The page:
Then a couple of months ago, on a whim, having seen good reports on the Technics direct drives in the hi-fi press, I bought a Denon DP37F on eBay for about £120 all in to see what the fuss was about. Inserted it in the system and was blown away by the improvement over the Garrard, another octave of bass, better transients, better soundstage with stereo. I don't know how much this was down to the direct-drive motor and how much to the "dynamic servo tracer" (is that right?) micro-processor-controlled tone-arm, which will track badly-warped discs that other turntables give up straightaway. All this and it's automated too, just press the button and go. Enough said.

kelven's picture

It is nice to see a budget priced rig receive such high praise.
Unfortunately, the closing paragraph has either a glaring typo, or Herb owns a product I never knew existed: a 30,000 dollar cartridge!?

clydeslyde's picture

I just bought a N.O.S. Citronic PD-2s turntable. The PD-2s is a manual 3-speed direct-drive turntable from England. It was fun opening the carton, assembling the TT, and balancing the tonearm--felt like Christmas morning! It was intended for the British market so the voltage selector switch (located under the platter) will need to be switched to "115" (from "230") and the British 3-prong power cord will need to be replaced for U.S. playback. A Stanton 505 cartridge is pre-installed on the headshell (which I replaced with an Audio Technica DR500LC). There does not seem to be much information on this TT--except that it is popular with DJs in the UK--but I will say that this is an EXCELLENT record player. The PD-2s looks attractive, and feels well-built and fairly solid (it weighs 22 lbs). Curious to know how this turntable compares with the Pioneer PLX-1000 that Herb Reichert reviewed in STEREOPHILE.

Christian Goergen's picture

Dear Mr. Reichert, the Internet pages didn't offer sufficient informations. Do the mentioned alternative styluses fit into the body of the cartridge?
Thanks for your answer (I strongly intend to follow your proposed path to the pioneer-Shure-mani near to nirvana)
Pps: did you use interconnects, that are comparable to the budget of the main components?

Preddy's picture

Hi Herb,

First of all many thanks for this article, helped me a lot in selecting my back-to-analog-music turntable. I got myself PLX1000 and for the moment have Ortofon 2M Blue and Concorde Pro S. As soon as budget available for expansion, will probably get myself the 2M Black. All supported with Yamaha RX-V3800 receiver (yup, I know, not by high standards of Audiophile, but is majestic piece of all-arounder that I need and what my budget could support) and set of 5 off JAMO speakers E6 series.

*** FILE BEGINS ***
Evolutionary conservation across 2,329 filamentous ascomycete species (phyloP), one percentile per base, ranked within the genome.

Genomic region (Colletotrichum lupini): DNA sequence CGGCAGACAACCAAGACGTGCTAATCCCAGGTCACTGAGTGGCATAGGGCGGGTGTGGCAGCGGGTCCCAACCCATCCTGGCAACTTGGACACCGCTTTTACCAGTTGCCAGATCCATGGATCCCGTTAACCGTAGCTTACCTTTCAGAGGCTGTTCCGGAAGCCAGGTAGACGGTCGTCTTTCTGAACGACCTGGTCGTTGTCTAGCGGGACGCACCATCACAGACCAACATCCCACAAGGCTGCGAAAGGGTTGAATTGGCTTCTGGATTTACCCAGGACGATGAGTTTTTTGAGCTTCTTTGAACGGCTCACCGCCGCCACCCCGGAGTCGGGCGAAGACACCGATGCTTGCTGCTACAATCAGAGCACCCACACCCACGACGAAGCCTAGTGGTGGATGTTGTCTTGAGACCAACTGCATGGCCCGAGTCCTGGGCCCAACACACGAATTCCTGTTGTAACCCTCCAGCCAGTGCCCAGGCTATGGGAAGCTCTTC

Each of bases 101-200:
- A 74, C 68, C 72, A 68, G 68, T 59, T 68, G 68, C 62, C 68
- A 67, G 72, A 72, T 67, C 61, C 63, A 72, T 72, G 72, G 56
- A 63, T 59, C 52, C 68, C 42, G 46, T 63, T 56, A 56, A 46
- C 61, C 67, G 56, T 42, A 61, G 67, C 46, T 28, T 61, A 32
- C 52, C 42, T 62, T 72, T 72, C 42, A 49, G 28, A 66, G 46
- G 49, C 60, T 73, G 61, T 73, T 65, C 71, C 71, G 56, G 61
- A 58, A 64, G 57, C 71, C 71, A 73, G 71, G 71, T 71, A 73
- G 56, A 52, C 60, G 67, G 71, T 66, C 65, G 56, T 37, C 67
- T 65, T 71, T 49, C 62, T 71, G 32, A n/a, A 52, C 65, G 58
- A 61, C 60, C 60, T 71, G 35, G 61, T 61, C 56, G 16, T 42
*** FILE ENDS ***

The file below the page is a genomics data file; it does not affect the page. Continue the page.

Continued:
Am reading your posts almost religiously and really enjoy them. Please keep them coming!

Have one question for you: lot was written about what good turntable systems should do and how they work, but that is only "consequence" part of the story of the vinyl. Meaning: all this turntable systems are trying to replicate the original source signal recorded on the vinyl. but, what is the guarantee that recording device was accurate (while making vinyl) when replicating reality in studio or wherever the recording took place? Hope that the question is clear?

JRCD's picture

There is a store on Ebay that sells wood bodies to improve Shure cartridges, also for Denon and Audio Technica, but the commenting application does not allow me to put the address.
Please do a search on Ebay for 'Exclusive Wooden body for Shure' and you will find it, is very interesting.
In the text you say that it does not support the Shure M44-7 more than one day, for listening at home is better the M44G, it is sweeter.

DougM's picture

In the seventies when we rockers could afford our first good audio system we much preferred the lively, dynamic sound of a good Pioneer or Technics direct drive table with a good MM cartridge (think Shure V15, Stanton 681EEE, Pickering XSV3000, Empire, AT, or my favorites- ADC XLM MKIII and ZLM) to the bland sound of a Dual or AR and MC cart, just as we preferred JBL, Cerwin-Vega, M&K and Klipsch to the bland AR and Allison and similar speakers. It's good to see the rest of the world catching up, as the good loudspeakers today seem to be closer to the sound of the best balanced CVs, JBLs, and the like to the soft east coast sound.

JRCD's picture

A question. The problem with all these record players seems to be the tonearm, it is what most limits their sound quality, To the Technics SL-1200/1210 can be changed, and often does. Is it also possible to change it in the PLX-1000? For example, for something good and economical like a Rega RB220 or an Origin Live Alliance.

SystemShock's picture

Despite Herb's assurances to the contrary, 4.5gm of tracking force *does* make me nervous about record wear and damage. Aren't cheap Crosleys excoriated for having tracking forces in that range, and are complained about as 'record destroyers'?

I hope this comment does not inspire Herb to review and love a Crosley now, LOL. =]